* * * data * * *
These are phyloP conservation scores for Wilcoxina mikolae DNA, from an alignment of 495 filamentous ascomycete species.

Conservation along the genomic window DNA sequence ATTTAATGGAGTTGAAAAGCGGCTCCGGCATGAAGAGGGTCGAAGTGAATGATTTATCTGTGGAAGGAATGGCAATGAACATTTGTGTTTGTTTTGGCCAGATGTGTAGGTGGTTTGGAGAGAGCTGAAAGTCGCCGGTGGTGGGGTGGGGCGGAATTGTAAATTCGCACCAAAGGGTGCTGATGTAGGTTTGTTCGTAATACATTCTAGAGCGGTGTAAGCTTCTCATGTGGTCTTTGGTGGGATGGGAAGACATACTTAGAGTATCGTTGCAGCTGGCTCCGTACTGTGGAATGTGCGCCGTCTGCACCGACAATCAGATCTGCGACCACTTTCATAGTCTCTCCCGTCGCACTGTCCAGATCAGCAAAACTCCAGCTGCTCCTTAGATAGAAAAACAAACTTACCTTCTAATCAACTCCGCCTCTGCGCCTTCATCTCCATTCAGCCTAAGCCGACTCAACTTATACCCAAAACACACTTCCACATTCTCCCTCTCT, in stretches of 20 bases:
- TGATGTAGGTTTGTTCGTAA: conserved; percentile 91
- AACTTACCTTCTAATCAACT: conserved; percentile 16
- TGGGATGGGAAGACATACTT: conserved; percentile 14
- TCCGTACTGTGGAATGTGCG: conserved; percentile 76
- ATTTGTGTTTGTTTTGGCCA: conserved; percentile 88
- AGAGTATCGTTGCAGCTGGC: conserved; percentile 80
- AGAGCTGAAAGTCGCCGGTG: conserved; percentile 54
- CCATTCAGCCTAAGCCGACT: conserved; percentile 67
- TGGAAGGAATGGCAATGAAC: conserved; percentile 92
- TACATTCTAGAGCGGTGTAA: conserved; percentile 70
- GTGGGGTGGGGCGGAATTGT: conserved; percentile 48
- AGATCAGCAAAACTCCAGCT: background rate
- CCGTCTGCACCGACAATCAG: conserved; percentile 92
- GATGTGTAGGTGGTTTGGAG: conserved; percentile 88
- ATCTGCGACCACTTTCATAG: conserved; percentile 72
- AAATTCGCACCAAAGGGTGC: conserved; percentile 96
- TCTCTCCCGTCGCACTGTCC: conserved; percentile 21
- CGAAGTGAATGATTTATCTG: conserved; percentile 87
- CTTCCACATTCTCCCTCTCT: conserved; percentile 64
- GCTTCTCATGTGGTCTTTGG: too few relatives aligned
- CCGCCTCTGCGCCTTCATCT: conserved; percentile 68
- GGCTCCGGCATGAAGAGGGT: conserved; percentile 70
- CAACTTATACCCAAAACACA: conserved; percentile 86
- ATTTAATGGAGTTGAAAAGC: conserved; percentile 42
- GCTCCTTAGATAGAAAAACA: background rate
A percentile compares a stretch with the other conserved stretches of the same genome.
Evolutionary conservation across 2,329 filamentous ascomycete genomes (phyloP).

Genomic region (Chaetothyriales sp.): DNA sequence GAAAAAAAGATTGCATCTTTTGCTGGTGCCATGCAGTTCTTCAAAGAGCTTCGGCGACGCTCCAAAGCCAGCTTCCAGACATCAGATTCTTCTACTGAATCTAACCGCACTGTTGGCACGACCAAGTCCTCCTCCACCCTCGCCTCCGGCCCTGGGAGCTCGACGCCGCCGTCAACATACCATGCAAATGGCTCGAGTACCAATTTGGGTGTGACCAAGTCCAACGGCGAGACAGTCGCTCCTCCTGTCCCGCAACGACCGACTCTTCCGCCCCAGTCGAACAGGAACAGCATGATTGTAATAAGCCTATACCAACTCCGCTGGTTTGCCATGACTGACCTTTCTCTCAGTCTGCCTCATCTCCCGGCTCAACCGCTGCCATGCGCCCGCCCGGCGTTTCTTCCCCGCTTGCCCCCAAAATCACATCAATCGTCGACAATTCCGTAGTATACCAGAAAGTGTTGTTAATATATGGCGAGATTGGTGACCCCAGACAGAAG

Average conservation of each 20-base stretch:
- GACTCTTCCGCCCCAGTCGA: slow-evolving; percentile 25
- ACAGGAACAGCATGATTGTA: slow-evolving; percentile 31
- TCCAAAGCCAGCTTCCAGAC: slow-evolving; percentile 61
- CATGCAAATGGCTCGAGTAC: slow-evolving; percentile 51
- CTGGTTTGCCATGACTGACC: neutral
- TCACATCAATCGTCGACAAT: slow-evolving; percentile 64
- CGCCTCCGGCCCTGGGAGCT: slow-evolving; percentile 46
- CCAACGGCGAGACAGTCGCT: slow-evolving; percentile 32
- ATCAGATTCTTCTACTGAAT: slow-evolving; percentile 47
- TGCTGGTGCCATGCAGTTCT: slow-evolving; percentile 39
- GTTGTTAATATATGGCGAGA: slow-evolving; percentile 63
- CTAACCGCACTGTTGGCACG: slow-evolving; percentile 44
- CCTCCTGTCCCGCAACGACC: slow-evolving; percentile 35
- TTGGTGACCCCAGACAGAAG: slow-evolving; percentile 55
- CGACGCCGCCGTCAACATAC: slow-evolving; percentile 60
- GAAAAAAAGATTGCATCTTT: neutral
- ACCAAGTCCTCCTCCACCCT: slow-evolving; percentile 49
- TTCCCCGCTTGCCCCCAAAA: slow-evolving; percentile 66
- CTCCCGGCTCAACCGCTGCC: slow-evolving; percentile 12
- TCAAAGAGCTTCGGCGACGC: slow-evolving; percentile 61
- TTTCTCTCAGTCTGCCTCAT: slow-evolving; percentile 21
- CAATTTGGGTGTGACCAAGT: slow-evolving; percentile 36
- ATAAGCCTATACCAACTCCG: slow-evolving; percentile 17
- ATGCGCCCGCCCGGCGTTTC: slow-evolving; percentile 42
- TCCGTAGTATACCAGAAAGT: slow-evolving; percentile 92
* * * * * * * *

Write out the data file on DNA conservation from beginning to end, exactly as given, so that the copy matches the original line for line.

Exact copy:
These are phyloP conservation scores for Wilcoxina mikolae DNA, from an alignment of 495 filamentous ascomycete species.

Conservation along the genomic window DNA sequence ATTTAATGGAGTTGAAAAGCGGCTCCGGCATGAAGAGGGTCGAAGTGAATGATTTATCTGTGGAAGGAATGGCAATGAACATTTGTGTTTGTTTTGGCCAGATGTGTAGGTGGTTTGGAGAGAGCTGAAAGTCGCCGGTGGTGGGGTGGGGCGGAATTGTAAATTCGCACCAAAGGGTGCTGATGTAGGTTTGTTCGTAATACATTCTAGAGCGGTGTAAGCTTCTCATGTGGTCTTTGGTGGGATGGGAAGACATACTTAGAGTATCGTTGCAGCTGGCTCCGTACTGTGGAATGTGCGCCGTCTGCACCGACAATCAGATCTGCGACCACTTTCATAGTCTCTCCCGTCGCACTGTCCAGATCAGCAAAACTCCAGCTGCTCCTTAGATAGAAAAACAAACTTACCTTCTAATCAACTCCGCCTCTGCGCCTTCATCTCCATTCAGCCTAAGCCGACTCAACTTATACCCAAAACACACTTCCACATTCTCCCTCTCT, in stretches of 20 bases:
- TGATGTAGGTTTGTTCGTAA: conserved; percentile 91
- AACTTACCTTCTAATCAACT: conserved; percentile 16
- TGGGATGGGAAGACATACTT: conserved; percentile 14
- TCCGTACTGTGGAATGTGCG: conserved; percentile 76
- ATTTGTGTTTGTTTTGGCCA: conserved; percentile 88
- AGAGTATCGTTGCAGCTGGC: conserved; percentile 80
- AGAGCTGAAAGTCGCCGGTG: conserved; percentile 54
- CCATTCAGCCTAAGCCGACT: conserved; percentile 67
- TGGAAGGAATGGCAATGAAC: conserved; percentile 92
- TACATTCTAGAGCGGTGTAA: conserved; percentile 70
- GTGGGGTGGGGCGGAATTGT: conserved; percentile 48
- AGATCAGCAAAACTCCAGCT: background rate
- CCGTCTGCACCGACAATCAG: conserved; percentile 92
- GATGTGTAGGTGGTTTGGAG: conserved; percentile 88
- ATCTGCGACCACTTTCATAG: conserved; percentile 72
- AAATTCGCACCAAAGGGTGC: conserved; percentile 96
- TCTCTCCCGTCGCACTGTCC: conserved; percentile 21
- CGAAGTGAATGATTTATCTG: conserved; percentile 87
- CTTCCACATTCTCCCTCTCT: conserved; percentile 64
- GCTTCTCATGTGGTCTTTGG: too few relatives aligned
- CCGCCTCTGCGCCTTCATCT: conserved; percentile 68
- GGCTCCGGCATGAAGAGGGT: conserved; percentile 70
- CAACTTATACCCAAAACACA: conserved; percentile 86
- ATTTAATGGAGTTGAAAAGC: conserved; percentile 42
- GCTCCTTAGATAGAAAAACA: background rate
A percentile compares a stretch with the other conserved stretches of the same genome.
Evolutionary conservation across 2,329 filamentous ascomycete genomes (phyloP).

Genomic region (Chaetothyriales sp.): DNA sequence GAAAAAAAGATTGCATCTTTTGCTGGTGCCATGCAGTTCTTCAAAGAGCTTCGGCGACGCTCCAAAGCCAGCTTCCAGACATCAGATTCTTCTACTGAATCTAACCGCACTGTTGGCACGACCAAGTCCTCCTCCACCCTCGCCTCCGGCCCTGGGAGCTCGACGCCGCCGTCAACATACCATGCAAATGGCTCGAGTACCAATTTGGGTGTGACCAAGTCCAACGGCGAGACAGTCGCTCCTCCTGTCCCGCAACGACCGACTCTTCCGCCCCAGTCGAACAGGAACAGCATGATTGTAATAAGCCTATACCAACTCCGCTGGTTTGCCATGACTGACCTTTCTCTCAGTCTGCCTCATCTCCCGGCTCAACCGCTGCCATGCGCCCGCCCGGCGTTTCTTCCCCGCTTGCCCCCAAAATCACATCAATCGTCGACAATTCCGTAGTATACCAGAAAGTGTTGTTAATATATGGCGAGATTGGTGACCCCAGACAGAAG

Average conservation of each 20-base stretch:
- GACTCTTCCGCCCCAGTCGA: slow-evolving; percentile 25
- ACAGGAACAGCATGATTGTA: slow-evolving; percentile 31
- TCCAAAGCCAGCTTCCAGAC: slow-evolving; percentile 61
- CATGCAAATGGCTCGAGTAC: slow-evolving; percentile 51
- CTGGTTTGCCATGACTGACC: neutral
- TCACATCAATCGTCGACAAT: slow-evolving; percentile 64
- CGCCTCCGGCCCTGGGAGCT: slow-evolving; percentile 46
- CCAACGGCGAGACAGTCGCT: slow-evolving; percentile 32
- ATCAGATTCTTCTACTGAAT: slow-evolving; percentile 47
- TGCTGGTGCCATGCAGTTCT: slow-evolving; percentile 39
- GTTGTTAATATATGGCGAGA: slow-evolving; percentile 63
- CTAACCGCACTGTTGGCACG: slow-evolving; percentile 44
- CCTCCTGTCCCGCAACGACC: slow-evolving; percentile 35
- TTGGTGACCCCAGACAGAAG: slow-evolving; percentile 55
- CGACGCCGCCGTCAACATAC: slow-evolving; percentile 60
- GAAAAAAAGATTGCATCTTT: neutral
- ACCAAGTCCTCCTCCACCCT: slow-evolving; percentile 49
- TTCCCCGCTTGCCCCCAAAA: slow-evolving; percentile 66
- CTCCCGGCTCAACCGCTGCC: slow-evolving; percentile 12
- TCAAAGAGCTTCGGCGACGC: slow-evolving; percentile 61
- TTTCTCTCAGTCTGCCTCAT: slow-evolving; percentile 21
- CAATTTGGGTGTGACCAAGT: slow-evolving; percentile 36
- ATAAGCCTATACCAACTCCG: slow-evolving; percentile 17
- ATGCGCCCGCCCGGCGTTTC: slow-evolving; percentile 42
- TCCGTAGTATACCAGAAAGT: slow-evolving; percentile 92